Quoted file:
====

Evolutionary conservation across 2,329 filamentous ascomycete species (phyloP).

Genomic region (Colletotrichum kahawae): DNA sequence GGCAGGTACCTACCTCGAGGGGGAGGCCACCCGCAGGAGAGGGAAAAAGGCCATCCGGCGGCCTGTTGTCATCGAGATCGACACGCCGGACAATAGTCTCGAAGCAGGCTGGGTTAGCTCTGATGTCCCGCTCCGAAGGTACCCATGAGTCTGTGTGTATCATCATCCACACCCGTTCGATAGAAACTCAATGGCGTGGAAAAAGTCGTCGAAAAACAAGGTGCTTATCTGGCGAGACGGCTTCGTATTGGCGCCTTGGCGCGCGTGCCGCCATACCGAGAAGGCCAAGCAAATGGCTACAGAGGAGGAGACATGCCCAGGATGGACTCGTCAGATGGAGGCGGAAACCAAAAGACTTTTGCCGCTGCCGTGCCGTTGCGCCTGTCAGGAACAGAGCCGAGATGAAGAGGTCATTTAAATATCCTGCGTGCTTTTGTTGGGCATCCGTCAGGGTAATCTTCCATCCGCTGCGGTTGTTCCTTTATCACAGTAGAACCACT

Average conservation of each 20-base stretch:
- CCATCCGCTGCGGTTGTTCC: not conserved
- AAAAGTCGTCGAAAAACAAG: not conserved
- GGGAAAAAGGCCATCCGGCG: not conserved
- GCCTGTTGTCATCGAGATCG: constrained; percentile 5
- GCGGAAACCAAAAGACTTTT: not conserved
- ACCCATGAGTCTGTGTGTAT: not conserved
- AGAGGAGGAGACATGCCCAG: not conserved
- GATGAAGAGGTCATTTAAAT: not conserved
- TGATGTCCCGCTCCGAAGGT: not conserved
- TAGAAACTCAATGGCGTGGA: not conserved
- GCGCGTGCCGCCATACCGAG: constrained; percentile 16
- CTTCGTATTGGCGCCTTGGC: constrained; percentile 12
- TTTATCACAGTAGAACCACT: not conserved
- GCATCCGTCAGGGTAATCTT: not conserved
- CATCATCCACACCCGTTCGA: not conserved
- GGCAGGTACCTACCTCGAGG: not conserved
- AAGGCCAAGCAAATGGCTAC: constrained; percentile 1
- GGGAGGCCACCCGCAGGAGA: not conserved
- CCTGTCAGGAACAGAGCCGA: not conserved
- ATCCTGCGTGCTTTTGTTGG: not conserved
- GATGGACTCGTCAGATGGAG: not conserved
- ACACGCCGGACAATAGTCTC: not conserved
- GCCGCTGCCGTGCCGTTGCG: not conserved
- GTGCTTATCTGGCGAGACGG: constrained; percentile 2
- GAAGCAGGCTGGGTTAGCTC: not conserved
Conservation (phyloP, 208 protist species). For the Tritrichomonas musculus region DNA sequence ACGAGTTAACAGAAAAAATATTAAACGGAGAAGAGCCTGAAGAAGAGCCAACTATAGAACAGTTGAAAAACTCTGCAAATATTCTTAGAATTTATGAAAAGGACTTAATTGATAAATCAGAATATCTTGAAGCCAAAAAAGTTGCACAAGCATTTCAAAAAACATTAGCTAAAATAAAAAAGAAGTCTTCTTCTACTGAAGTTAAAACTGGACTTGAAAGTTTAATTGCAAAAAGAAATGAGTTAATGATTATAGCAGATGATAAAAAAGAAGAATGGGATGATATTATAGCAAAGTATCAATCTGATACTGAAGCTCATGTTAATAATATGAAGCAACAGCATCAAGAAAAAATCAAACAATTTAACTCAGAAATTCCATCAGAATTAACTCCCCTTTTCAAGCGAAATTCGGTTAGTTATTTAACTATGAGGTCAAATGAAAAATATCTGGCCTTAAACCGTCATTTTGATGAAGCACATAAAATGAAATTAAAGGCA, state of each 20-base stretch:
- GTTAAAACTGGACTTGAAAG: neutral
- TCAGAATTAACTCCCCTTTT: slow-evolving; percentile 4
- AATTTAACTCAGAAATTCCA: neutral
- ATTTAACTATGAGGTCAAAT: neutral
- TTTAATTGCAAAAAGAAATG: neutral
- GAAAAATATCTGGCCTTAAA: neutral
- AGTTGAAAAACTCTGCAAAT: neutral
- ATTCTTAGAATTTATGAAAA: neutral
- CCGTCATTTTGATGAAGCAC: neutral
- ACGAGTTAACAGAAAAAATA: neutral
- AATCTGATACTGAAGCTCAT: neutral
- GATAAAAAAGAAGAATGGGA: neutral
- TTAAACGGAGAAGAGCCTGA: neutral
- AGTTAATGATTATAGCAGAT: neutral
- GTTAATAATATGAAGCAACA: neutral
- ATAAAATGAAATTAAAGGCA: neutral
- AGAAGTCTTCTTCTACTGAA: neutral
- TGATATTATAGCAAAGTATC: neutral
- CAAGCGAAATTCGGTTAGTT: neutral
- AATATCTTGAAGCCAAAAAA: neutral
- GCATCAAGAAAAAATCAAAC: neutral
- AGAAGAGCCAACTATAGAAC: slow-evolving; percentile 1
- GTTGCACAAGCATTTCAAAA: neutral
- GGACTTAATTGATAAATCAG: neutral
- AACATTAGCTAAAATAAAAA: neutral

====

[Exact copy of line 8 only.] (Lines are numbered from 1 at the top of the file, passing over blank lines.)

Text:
- GCGGAAACCAAAAGACTTTT: not conserved